future living

Where Will Our Children Live?

Posted September 24, 2021
By Sharisse Tracey, Community Change fellow

Forget the so-called American Dream of owning a home, how will our children afford to rent in Los Angeles County and surrounding areas like Pasadena, CA—where I grew up? For those of us Gen Xers who might have been the last generation to grow up in homes our parents owned, and to pull off homeownership ourselves by sheer will and determination, what about our children? Where will the millennials and other future generations that want to own homes live and raise their families?

To be honest with you, I hadn’t really considered much of this until the past few years, as my older sons started creeping toward their mid to late 20’s and apartment living became more and more unaffordable. In the 90s, when I was in my early 20’s, the path seemed simple, well maybe not simple but at least doable. You had a job but you might need a better job, or to work more hours, or save for a few months for a down payment. Most typically found a roommate that was on a similar path, and you planned to live with them until one of you ended up with the partner you wanted to move in with or have moved in with you. At some point, you assumed marriage (if that’s what you wanted) and homeownership would find you. 

Not so much anymore.

To start, a lot of millennials live with their parents for much longer beyond high school and college. The reason this happens is two-fold. One, they often are in no rush to have the responsibility that paying one’s own rent brings on. Two, the rental market, for some, seems impossible to break into. Once a decision is made to rent a place, they are hit with the harsh reality of affordability over desirability.

According to TownCharts.com, 58% of the greater Pasadena region are renters, with the average rent for a one-bedroom apartment at $1,800 and $2,600 for a two-bedroom, states Zumper.com. The industry standard suggests renters use 30% of their salary for rent, but those of us living in the real world know that often renters are paying up to 50% of their income to afford their living situation. With 30% as a base, a person would need to make at least $6,000 per month to rent an apartment or house costing just under $2,000 monthly. What millennial do you know making $72,000 annually? I’ll wait.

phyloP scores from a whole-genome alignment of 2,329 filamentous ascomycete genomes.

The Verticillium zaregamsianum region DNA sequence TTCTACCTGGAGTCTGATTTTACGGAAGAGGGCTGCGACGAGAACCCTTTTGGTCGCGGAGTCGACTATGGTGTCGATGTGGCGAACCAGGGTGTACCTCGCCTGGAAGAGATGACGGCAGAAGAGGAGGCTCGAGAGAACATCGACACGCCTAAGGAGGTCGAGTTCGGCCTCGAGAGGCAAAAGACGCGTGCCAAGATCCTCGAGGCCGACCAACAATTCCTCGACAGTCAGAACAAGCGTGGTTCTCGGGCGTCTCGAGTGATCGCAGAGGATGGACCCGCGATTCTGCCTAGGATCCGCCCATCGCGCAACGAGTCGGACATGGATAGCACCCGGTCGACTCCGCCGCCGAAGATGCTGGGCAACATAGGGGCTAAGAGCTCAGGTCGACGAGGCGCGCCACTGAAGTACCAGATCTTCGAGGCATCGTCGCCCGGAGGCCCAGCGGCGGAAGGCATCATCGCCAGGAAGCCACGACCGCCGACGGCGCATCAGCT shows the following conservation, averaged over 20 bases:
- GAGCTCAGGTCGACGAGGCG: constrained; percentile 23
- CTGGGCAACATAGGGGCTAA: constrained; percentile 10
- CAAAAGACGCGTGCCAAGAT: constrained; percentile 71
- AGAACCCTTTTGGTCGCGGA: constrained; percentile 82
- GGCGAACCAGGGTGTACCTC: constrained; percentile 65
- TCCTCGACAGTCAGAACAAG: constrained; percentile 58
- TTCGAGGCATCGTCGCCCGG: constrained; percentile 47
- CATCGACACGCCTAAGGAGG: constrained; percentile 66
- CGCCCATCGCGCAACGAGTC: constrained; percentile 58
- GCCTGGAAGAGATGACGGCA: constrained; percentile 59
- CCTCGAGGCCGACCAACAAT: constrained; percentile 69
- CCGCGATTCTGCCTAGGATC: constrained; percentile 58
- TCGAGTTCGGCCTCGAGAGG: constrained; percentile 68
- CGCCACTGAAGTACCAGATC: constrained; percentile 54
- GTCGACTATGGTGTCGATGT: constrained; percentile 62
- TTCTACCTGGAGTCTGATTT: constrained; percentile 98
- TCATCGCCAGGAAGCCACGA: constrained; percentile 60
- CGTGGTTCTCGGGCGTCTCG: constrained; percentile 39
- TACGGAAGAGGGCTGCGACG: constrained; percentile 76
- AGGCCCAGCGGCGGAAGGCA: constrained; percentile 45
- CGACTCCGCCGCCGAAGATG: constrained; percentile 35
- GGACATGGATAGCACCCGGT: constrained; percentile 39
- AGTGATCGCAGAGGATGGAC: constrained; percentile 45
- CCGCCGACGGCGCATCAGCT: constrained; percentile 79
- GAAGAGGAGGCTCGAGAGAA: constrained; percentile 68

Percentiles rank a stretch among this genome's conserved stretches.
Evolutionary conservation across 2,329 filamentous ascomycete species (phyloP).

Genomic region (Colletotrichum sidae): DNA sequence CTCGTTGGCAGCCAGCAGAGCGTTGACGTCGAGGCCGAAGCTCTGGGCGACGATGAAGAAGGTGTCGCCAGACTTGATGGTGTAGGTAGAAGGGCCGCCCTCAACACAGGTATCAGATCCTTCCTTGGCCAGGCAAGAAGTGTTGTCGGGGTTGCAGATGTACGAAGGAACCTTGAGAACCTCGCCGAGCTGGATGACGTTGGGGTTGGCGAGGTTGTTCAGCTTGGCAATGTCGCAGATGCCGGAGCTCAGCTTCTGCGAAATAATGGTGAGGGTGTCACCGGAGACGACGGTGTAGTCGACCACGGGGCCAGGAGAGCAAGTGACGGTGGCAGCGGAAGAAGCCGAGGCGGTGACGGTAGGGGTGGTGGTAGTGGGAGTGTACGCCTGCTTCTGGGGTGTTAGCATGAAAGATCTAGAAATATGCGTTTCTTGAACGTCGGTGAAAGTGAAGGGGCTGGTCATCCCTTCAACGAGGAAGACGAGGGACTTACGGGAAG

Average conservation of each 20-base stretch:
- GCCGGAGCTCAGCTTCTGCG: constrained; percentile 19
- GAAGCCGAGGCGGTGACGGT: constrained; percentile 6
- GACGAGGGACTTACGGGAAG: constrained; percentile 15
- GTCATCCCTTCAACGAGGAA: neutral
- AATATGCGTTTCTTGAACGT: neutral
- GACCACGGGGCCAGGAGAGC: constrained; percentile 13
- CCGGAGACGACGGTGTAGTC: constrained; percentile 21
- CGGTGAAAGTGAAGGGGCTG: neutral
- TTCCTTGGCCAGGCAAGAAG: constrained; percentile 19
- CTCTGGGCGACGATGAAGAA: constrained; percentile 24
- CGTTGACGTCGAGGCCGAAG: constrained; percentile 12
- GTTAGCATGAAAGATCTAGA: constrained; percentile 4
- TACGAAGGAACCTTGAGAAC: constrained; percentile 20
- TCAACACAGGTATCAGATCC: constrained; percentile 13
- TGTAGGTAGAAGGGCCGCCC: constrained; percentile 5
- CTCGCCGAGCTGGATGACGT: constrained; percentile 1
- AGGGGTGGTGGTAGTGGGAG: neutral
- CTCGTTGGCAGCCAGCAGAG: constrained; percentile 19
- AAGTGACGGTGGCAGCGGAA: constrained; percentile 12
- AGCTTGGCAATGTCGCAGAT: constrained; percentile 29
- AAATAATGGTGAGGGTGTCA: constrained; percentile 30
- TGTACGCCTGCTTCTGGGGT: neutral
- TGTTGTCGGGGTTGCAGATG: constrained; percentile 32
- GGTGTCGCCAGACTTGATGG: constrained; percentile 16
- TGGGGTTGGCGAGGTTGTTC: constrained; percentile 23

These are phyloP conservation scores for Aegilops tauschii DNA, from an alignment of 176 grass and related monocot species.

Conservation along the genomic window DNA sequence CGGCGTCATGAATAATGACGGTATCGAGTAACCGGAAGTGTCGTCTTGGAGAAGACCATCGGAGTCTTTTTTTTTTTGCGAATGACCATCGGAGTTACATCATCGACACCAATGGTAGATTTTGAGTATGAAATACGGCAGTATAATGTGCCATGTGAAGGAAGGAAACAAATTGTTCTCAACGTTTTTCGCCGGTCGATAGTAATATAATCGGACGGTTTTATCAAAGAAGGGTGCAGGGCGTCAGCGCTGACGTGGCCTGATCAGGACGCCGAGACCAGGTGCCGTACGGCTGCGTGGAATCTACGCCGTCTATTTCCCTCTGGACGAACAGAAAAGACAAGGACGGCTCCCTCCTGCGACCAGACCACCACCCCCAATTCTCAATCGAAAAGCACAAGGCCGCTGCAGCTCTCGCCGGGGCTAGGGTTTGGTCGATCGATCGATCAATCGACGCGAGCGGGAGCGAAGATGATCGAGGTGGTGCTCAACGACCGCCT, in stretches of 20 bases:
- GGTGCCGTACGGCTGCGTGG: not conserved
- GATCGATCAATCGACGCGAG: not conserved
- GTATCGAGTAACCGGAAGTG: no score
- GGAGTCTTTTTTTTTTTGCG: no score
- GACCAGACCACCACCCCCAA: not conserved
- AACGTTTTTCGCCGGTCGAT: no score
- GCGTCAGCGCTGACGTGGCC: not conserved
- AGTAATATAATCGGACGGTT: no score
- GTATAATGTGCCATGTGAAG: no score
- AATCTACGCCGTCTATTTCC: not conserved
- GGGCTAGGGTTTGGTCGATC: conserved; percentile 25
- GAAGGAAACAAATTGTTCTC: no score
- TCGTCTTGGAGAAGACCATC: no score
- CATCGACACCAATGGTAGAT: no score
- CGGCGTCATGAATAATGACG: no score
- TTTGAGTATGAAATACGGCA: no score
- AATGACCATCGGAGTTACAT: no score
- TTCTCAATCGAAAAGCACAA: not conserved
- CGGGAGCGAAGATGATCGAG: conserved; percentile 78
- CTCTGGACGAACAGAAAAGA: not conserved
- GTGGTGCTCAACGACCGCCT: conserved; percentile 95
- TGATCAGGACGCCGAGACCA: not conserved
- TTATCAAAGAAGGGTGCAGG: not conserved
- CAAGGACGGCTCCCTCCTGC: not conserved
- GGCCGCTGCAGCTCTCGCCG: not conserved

With housing costs rising faster than wages, the steady increase in rent affordability makes it easy to see why our children are less eager and able to consider home ownership at this phase of their lives. Prior to this COVID-19 pandemic, rent was increasing far more than the hourly salaries of who would later be identified as our essential workers, most of whom are paid hourly. With a lot of millennials earning their living this way.  The median asking price for a home in the Los Angeles area, as claimed by The Real Deal.com, is $930,000 while the median income is $62,000--$10,000 short of what is required to rent a one-bedroom apartment in a local suburb. Does any of this make sense to you?

It’s impossible to discuss housing affordability in Los Angeles and not mention its impact on the growing homeless population. Some economists at Zillow.com found that once cities cross a threshold where their residents are paying more than 30% of their income in housing, homelessness begins to spike. However, we’ve already established that rent prices are already at or above 30%. This is not rocket science people. Organizations like Community Change, founded in 1968 on the heels of the civil rights movement, have been doing exactly what is needed and can serve as a model for organizations in California and across the nation. 

By forming and expanding resident organizing networks they're able to increase local and state revenue for affordable housing. According to the Housing Playbook, “the ongoing impacts of the pandemic and economic downturn combined with the amplified calls for racial justice further underscore the need to prioritize housing justice. Home is essential, but for far too many people a safe, stable, healthy home is completely out of reach.” If we don’t want more of our citizens to add to the growing homeless population that impacts all of us and will eventually meet us at our doorstep, we must find a way to lower and stabilize rent, steadily increase wages and pay attention to our mental health.  And California, I’m expecting you to take the baton from organizations such as Community Change and others, improve on their model and pass it on. Everyone deserves a safe, affordable place to call home.